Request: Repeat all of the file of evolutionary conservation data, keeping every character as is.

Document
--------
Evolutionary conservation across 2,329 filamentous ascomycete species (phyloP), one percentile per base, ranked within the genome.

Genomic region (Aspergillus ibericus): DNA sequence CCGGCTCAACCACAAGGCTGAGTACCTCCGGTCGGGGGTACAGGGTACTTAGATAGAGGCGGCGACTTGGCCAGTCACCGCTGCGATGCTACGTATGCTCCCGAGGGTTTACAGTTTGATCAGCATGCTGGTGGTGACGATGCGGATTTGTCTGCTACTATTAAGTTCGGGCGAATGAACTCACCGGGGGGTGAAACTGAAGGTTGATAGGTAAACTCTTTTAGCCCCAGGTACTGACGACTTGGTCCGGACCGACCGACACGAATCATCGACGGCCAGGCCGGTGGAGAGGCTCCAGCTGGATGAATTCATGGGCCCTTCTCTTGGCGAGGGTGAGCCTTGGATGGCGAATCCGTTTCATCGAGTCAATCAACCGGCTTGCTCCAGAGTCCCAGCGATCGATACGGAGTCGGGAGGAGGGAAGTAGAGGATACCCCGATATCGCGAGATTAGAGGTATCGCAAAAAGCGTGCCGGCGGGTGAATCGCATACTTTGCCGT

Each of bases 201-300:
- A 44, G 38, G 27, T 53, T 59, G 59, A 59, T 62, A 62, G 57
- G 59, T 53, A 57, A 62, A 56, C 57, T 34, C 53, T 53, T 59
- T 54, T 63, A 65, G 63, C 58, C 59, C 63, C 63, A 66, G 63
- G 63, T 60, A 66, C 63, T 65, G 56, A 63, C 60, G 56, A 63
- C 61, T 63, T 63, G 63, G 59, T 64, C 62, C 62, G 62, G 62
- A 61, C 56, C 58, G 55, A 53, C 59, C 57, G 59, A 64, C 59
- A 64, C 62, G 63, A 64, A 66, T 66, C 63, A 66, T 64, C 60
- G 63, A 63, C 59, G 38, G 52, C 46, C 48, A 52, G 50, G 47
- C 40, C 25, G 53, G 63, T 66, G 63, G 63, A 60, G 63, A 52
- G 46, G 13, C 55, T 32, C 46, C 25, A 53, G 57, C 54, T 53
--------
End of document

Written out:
Evolutionary conservation across 2,329 filamentous ascomycete species (phyloP), one percentile per base, ranked within the genome.

Genomic region (Aspergillus ibericus): DNA sequence CCGGCTCAACCACAAGGCTGAGTACCTCCGGTCGGGGGTACAGGGTACTTAGATAGAGGCGGCGACTTGGCCAGTCACCGCTGCGATGCTACGTATGCTCCCGAGGGTTTACAGTTTGATCAGCATGCTGGTGGTGACGATGCGGATTTGTCTGCTACTATTAAGTTCGGGCGAATGAACTCACCGGGGGGTGAAACTGAAGGTTGATAGGTAAACTCTTTTAGCCCCAGGTACTGACGACTTGGTCCGGACCGACCGACACGAATCATCGACGGCCAGGCCGGTGGAGAGGCTCCAGCTGGATGAATTCATGGGCCCTTCTCTTGGCGAGGGTGAGCCTTGGATGGCGAATCCGTTTCATCGAGTCAATCAACCGGCTTGCTCCAGAGTCCCAGCGATCGATACGGAGTCGGGAGGAGGGAAGTAGAGGATACCCCGATATCGCGAGATTAGAGGTATCGCAAAAAGCGTGCCGGCGGGTGAATCGCATACTTTGCCGT

Each of bases 201-300:
- A 44, G 38, G 27, T 53, T 59, G 59, A 59, T 62, A 62, G 57
- G 59, T 53, A 57, A 62, A 56, C 57, T 34, C 53, T 53, T 59
- T 54, T 63, A 65, G 63, C 58, C 59, C 63, C 63, A 66, G 63
- G 63, T 60, A 66, C 63, T 65, G 56, A 63, C 60, G 56, A 63
- C 61, T 63, T 63, G 63, G 59, T 64, C 62, C 62, G 62, G 62
- A 61, C 56, C 58, G 55, A 53, C 59, C 57, G 59, A 64, C 59
- A 64, C 62, G 63, A 64, A 66, T 66, C 63, A 66, T 64, C 60
- G 63, A 63, C 59, G 38, G 52, C 46, C 48, A 52, G 50, G 47
- C 40, C 25, G 53, G 63, T 66, G 63, G 63, A 60, G 63, A 52
- G 46, G 13, C 55, T 32, C 46, C 25, A 53, G 57, C 54, T 53